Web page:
Cancer patients to be spared long trips
CANCER patients in east Norfolk and Waveney will be spared a long trip to Norwich thanks to plans to start radiotherapy at their local hospital.The James Paget University Hospital, in Gorleston, wants to spend �22m on a radiotherapy centre so that cancer patients can be treated nearer to home.
CANCER patients in east Norfolk and Waveney will be spared a long trip to Norwich thanks to plans to start radiotherapy at their local hospital.
The James Paget University Hospital, in Gorleston, wants to spend �22m on a radiotherapy centre so that cancer patients can be treated nearer to home. Radiotherapy, which is typically given as a four to six week course, cures more cancers than chemotherapy, but in Norfolk is only done at the Norfolk and Norwich University Hospital.
The JPH's plans are in the early stages, and funding needs to be found for them. The major plans involve buying two linear accelerators, which are the machines that deliver high-energy radiation, costing around �1.5m each. A new building - which will have to include lead-lined rooms - will be constructed on the hospital grounds, and new staff, including clinical scientists, technical medical officers and electronic engineers, will be needed.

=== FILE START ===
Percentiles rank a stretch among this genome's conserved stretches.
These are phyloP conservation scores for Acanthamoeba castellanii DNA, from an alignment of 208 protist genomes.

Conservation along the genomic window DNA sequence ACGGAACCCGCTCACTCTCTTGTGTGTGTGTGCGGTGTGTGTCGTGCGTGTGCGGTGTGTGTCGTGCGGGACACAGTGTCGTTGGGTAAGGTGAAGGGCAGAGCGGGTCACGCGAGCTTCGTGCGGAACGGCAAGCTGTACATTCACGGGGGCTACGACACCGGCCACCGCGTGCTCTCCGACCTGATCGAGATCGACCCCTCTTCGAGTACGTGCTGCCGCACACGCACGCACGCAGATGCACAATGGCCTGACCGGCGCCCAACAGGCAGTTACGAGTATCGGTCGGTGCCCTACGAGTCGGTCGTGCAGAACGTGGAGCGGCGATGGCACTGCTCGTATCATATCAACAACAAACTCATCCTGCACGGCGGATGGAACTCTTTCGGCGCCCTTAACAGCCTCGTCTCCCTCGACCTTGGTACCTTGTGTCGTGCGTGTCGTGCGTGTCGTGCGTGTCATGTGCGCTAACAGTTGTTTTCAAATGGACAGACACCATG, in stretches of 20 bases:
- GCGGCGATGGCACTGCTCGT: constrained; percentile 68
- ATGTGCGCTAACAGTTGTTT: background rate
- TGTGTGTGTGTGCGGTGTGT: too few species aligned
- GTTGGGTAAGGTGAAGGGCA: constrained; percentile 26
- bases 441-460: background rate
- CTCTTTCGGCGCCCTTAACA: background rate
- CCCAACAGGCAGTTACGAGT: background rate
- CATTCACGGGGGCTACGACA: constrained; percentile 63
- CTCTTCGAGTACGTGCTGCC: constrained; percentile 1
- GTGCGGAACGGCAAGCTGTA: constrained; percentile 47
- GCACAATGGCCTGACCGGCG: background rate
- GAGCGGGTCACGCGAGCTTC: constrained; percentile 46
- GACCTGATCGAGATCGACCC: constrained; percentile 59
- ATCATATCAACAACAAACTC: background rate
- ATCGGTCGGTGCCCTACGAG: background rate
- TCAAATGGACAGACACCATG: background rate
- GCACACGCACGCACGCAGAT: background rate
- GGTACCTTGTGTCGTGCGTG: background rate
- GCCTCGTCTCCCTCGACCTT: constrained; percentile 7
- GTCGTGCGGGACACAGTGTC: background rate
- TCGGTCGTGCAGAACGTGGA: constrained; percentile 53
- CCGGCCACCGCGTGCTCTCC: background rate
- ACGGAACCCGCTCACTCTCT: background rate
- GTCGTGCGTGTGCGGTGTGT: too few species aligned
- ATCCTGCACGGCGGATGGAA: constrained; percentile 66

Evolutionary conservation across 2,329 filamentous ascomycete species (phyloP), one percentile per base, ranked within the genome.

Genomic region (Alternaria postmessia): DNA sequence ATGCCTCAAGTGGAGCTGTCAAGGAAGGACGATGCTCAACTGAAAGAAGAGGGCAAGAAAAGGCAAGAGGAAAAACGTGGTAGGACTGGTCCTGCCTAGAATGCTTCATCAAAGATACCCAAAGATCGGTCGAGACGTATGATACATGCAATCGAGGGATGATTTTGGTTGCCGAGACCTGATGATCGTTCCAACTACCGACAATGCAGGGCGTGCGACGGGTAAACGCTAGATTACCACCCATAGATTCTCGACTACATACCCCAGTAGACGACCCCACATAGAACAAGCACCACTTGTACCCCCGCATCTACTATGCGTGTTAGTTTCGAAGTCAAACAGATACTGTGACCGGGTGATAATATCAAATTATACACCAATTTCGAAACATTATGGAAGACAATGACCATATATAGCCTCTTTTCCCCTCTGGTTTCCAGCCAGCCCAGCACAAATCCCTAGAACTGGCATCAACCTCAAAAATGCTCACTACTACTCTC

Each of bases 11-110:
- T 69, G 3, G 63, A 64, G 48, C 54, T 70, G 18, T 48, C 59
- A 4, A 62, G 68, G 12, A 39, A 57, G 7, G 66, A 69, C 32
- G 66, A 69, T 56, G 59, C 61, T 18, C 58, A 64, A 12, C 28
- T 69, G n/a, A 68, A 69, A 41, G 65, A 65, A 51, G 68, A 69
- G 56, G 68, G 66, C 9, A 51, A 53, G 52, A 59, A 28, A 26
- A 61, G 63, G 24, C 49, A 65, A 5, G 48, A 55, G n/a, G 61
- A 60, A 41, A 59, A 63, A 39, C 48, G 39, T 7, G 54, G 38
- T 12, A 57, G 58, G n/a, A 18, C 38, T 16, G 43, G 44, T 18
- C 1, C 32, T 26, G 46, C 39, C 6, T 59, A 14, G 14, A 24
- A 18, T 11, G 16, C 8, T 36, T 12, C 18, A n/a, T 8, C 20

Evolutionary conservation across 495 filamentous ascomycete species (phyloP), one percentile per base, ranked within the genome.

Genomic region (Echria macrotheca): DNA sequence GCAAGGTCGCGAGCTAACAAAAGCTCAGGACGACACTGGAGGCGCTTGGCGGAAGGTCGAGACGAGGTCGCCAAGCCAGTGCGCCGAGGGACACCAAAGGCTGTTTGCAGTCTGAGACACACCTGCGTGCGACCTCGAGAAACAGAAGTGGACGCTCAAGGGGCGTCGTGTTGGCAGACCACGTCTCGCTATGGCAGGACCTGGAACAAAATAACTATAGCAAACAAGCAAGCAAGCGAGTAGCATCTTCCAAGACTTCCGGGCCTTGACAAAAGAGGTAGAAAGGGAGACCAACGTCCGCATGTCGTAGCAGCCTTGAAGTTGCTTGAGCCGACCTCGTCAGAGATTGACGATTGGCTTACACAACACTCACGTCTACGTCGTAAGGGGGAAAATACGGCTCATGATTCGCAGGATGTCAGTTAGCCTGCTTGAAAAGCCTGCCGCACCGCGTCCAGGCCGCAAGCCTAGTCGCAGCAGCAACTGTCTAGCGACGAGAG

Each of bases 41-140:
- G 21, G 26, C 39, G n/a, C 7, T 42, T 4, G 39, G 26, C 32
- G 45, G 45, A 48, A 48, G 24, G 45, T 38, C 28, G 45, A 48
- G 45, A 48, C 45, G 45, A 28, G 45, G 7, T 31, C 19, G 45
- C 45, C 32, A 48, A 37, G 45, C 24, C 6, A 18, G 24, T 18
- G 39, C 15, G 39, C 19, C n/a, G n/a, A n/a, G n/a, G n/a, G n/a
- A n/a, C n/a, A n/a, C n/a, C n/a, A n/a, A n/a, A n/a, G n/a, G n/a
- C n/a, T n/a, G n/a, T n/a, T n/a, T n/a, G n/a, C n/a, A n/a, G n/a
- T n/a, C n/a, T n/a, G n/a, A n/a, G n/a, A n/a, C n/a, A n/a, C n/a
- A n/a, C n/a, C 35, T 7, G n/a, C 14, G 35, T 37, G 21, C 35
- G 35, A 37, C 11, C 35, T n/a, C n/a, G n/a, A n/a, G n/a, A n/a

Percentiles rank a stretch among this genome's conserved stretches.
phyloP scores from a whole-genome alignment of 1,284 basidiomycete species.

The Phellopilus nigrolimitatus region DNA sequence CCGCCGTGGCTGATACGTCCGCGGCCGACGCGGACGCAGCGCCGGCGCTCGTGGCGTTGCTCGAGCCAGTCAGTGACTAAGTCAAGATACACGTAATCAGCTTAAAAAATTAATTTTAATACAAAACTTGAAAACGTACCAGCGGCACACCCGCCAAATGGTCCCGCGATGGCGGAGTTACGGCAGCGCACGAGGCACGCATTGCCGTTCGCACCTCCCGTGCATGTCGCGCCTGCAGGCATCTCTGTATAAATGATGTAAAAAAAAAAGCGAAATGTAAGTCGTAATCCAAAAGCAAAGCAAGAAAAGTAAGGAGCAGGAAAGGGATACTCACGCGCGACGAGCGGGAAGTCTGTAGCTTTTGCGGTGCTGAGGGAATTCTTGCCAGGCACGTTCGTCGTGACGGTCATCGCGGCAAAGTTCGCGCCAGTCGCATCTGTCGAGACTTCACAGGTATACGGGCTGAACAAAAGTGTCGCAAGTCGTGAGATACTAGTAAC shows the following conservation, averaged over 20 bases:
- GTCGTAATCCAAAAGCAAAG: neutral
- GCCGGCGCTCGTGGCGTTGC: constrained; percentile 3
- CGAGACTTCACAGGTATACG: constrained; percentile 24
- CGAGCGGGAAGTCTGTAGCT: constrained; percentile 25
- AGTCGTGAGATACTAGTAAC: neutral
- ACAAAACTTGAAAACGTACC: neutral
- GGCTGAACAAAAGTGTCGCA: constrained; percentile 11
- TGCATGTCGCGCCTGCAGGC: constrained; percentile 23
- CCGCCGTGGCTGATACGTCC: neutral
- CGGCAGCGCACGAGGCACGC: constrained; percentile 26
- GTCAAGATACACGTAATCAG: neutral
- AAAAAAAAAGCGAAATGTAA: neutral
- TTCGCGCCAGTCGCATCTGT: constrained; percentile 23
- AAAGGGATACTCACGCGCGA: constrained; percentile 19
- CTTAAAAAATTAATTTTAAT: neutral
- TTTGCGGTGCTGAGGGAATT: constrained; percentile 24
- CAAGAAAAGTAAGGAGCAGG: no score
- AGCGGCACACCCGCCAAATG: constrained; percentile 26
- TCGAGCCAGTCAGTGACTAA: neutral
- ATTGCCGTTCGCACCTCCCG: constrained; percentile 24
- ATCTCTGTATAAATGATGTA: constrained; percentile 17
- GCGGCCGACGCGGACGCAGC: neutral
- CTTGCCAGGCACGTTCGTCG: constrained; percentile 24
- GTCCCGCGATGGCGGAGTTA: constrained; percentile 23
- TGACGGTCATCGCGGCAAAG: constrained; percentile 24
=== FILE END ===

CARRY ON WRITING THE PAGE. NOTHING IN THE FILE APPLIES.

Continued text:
It is not clear when the new unit would open, but it is likely to be before 2012, by when the government wants all patients to have no more than a 45-minute journey for radiotherapy.
Hospital chairman John Hemming said: 'At the moment people have to go to the N&N for radiotherapy. Everyone is very supportive of the project at the moment, but it is a case of finding the �22m.'
The N&N has four linear accelerators and treats 2,200 people a year.
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The JPH is currently missing its target to treat patients at A&E within four hours. Finance and performance director Julie Cave told the governors' council on Friday that a rise in emergency admissions in January and February had caused the hospital to miss the national target for treating 98pc of people within four hours. It also missed its targets for bed-blocking and cancelled operations, which rose between December and February because of extra pressure on beds. But it is meeting all its other targets and is well under its target for cases of the superbugs MRSA and C difficile.